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Oil and Gas Segments: Survival of the digitally fittest

Is it too simplistic to say that digital transformation can stabilise the Oil and Gas industry?

The oil and gas industry has faced a burdensome time over the last 18 months. The reason we choose the word burdensome as opposed to gruelling or troublesome, is simply because without the supply of fuel the world would fail to operate. And whilst every sector has been hit hard by the pandemic not all have such a domino effect on the economy and other industries. The process of getting from production to pump has been disrupted putting future supplies at risk, lowering returns on investments and a global disagreement between OPEC+ and its members.

The good news is that as the world begins to reopen the entire supply chain is kickstarting reaching end users who are once again on the move following lockdown restrictions. It’s this premise that sets the oil and gas industry apart from other sectors. There has already been a major shift with prices climbing however there is still uncertainty requiring long term strategies committed to increase production whilst battling against rising infection rates in certain parts of the world.

Oil and Gas Segments

At one end of the spectrum there is the upstream segment considered, high risk, highly regulated, political and very technology complex. Then there is the midstream sector thought to be lower in risk, dependant on upstream, with market prices affecting demand. And finally, downstream a profit margin driven business, with a global perspective, trying to get products to the end user.

All three segments are heavily interrelated trying to strike a balance between supply with demand. The biggest challenges affecting all segments are:

  1. Stabilising production versus demand
  2. Margin alignment along supply chain
  3. Innovative and sustainable energy disruption
  4. Pressure to reduce footprint and CO2 emissions
  5. Stringent regulations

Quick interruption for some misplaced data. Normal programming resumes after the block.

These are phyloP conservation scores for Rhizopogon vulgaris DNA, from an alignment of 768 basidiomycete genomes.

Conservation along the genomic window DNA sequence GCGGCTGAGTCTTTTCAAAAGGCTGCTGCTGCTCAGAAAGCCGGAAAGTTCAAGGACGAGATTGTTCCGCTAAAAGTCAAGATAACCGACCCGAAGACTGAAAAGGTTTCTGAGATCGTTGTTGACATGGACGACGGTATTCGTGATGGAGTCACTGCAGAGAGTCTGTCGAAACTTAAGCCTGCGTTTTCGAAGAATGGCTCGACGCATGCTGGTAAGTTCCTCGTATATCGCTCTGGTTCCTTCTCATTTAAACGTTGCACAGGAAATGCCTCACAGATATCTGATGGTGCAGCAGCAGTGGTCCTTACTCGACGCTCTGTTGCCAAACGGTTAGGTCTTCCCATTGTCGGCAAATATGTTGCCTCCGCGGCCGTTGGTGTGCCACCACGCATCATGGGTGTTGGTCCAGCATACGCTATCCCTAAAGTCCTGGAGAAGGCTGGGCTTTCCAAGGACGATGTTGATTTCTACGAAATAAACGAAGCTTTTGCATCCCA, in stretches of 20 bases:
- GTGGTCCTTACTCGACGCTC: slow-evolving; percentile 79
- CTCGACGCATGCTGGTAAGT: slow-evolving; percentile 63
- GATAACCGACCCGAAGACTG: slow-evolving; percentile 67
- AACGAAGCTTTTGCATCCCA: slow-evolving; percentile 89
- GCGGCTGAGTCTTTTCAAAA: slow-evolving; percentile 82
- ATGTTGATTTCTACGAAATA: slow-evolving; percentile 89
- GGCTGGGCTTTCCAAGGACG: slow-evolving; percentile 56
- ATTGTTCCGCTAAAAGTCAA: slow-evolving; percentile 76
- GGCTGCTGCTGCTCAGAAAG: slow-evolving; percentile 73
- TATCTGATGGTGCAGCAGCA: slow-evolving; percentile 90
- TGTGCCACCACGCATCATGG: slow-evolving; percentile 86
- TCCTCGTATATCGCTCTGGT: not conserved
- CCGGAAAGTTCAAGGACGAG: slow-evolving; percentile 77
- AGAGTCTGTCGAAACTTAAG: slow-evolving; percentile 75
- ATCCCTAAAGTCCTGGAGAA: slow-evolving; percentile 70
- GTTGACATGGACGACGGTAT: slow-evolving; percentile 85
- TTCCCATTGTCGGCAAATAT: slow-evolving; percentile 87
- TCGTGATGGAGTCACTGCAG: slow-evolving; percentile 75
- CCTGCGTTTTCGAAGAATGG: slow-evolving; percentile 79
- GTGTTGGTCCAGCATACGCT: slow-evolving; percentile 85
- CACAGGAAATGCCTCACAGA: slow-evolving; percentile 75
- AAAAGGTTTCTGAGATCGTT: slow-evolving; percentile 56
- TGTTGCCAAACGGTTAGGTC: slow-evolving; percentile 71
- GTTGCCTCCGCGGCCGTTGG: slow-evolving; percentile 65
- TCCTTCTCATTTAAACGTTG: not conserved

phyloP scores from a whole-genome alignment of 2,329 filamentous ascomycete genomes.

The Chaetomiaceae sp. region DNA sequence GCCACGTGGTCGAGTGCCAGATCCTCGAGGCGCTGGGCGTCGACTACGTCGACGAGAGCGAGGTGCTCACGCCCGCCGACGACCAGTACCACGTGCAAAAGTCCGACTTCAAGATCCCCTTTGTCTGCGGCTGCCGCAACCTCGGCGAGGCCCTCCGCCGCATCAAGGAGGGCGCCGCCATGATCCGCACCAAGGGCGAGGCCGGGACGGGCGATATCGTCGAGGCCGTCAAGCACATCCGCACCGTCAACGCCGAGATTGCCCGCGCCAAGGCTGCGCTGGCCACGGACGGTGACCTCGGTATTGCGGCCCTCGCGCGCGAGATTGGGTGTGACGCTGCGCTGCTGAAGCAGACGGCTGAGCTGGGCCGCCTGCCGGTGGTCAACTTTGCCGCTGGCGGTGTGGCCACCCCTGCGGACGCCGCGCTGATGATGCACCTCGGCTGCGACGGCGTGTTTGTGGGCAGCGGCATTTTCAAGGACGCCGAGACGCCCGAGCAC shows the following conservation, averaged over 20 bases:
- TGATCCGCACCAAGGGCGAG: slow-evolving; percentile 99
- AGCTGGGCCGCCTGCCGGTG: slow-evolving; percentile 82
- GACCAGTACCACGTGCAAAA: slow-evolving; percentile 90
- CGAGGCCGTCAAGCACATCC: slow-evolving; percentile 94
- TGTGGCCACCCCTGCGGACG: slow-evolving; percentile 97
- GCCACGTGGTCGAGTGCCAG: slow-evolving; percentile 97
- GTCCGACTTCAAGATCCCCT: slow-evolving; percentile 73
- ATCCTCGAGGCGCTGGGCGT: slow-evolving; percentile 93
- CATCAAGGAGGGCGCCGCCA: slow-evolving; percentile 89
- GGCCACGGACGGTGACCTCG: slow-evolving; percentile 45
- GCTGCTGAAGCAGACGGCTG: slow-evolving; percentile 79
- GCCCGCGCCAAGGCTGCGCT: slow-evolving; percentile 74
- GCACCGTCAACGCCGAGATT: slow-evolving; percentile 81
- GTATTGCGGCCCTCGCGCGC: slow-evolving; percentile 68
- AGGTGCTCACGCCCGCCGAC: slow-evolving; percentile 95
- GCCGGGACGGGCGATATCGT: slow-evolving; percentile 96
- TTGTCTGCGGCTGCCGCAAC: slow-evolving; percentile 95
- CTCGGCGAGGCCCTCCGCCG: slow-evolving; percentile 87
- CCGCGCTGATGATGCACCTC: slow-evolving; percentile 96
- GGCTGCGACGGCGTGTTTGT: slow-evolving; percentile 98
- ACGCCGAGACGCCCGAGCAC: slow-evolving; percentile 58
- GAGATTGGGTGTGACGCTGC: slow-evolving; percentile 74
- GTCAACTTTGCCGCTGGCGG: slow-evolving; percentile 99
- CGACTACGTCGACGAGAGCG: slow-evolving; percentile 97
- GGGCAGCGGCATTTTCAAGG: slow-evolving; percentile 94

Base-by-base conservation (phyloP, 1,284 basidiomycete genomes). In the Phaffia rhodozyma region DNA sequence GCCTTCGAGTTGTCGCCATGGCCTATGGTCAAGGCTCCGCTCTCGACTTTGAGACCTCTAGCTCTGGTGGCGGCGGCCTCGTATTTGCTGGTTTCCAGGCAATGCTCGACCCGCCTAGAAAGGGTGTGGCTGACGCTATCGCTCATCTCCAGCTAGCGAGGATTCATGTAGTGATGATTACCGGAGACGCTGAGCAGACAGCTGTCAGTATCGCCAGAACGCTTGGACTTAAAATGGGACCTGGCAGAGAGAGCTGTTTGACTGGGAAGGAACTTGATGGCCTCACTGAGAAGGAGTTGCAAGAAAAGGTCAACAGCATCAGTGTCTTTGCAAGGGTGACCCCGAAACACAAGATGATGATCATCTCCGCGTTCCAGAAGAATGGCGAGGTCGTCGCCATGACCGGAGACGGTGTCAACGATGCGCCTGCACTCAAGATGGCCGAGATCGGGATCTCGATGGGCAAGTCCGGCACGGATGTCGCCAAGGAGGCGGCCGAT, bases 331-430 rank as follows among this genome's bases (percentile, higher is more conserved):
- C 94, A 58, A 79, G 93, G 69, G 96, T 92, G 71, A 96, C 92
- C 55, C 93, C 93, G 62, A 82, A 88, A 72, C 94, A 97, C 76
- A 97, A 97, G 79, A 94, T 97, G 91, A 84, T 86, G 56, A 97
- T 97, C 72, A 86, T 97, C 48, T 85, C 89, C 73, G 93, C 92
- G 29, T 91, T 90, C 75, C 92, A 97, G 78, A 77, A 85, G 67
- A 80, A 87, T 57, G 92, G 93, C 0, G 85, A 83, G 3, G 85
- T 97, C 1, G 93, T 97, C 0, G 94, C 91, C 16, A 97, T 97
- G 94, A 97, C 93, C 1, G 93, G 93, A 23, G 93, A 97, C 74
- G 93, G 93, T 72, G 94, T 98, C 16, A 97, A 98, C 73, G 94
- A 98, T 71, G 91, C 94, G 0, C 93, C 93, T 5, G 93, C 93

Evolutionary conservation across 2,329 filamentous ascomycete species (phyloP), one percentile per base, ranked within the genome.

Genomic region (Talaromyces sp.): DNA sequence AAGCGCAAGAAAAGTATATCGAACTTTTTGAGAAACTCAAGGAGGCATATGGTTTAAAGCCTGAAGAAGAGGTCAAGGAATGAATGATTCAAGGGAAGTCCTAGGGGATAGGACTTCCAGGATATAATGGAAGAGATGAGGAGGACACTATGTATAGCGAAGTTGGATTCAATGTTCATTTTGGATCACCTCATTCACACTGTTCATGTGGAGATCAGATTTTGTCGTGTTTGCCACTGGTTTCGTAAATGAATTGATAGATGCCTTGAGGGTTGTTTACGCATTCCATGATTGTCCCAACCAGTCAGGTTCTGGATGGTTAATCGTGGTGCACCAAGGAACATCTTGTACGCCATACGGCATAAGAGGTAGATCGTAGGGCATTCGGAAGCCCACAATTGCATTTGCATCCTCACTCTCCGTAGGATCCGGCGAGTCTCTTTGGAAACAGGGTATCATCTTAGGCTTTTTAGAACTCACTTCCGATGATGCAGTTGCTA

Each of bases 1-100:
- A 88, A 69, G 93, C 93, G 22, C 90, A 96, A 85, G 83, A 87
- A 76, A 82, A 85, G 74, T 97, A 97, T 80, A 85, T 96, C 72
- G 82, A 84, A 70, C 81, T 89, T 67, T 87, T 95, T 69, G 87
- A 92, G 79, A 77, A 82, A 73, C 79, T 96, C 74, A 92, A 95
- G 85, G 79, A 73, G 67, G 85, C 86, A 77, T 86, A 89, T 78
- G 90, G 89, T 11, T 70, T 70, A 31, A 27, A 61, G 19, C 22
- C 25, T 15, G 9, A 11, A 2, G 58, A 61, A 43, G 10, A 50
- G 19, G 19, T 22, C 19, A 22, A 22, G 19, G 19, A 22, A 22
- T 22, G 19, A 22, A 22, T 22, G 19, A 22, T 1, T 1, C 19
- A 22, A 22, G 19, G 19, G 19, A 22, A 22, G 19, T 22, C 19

6. Political implications
  7. Sourcing expert resources
  8. Excess production and storage
  9. Litigation and contract discrepancy between service providers
  10. Reductions in operational cost

Taking all this into account it is no wonder the oil and gas industry is still lagging in adopting digital transformation compared to other industries. A highly complex engineering sector with old legacy systems, unscalable infrastructure, money invested in stalled projects and thousands of resources spanning across the globe.

Digital Strategy

By ignoring the technological opportunities which could be unleashed the oil and gas industry is missing out on creating products streamlined with digital components. The sector needs to embrace the digital era and instead accelerate their business plans to incorporate technology driven strategies.

Digital transformation is not exclusive and can be used to enhance processes, people and systems to gain greater efficiencies, reduce costs, improve customer relations and to acquire a larger portion of the market share.

The definition may seem wide and complicated but when broken down it simply requires automation of business processes and can literally be used to the benefit of any industry and company. Where it does become convoluted is that such decisions are made at the bequest of the executive team.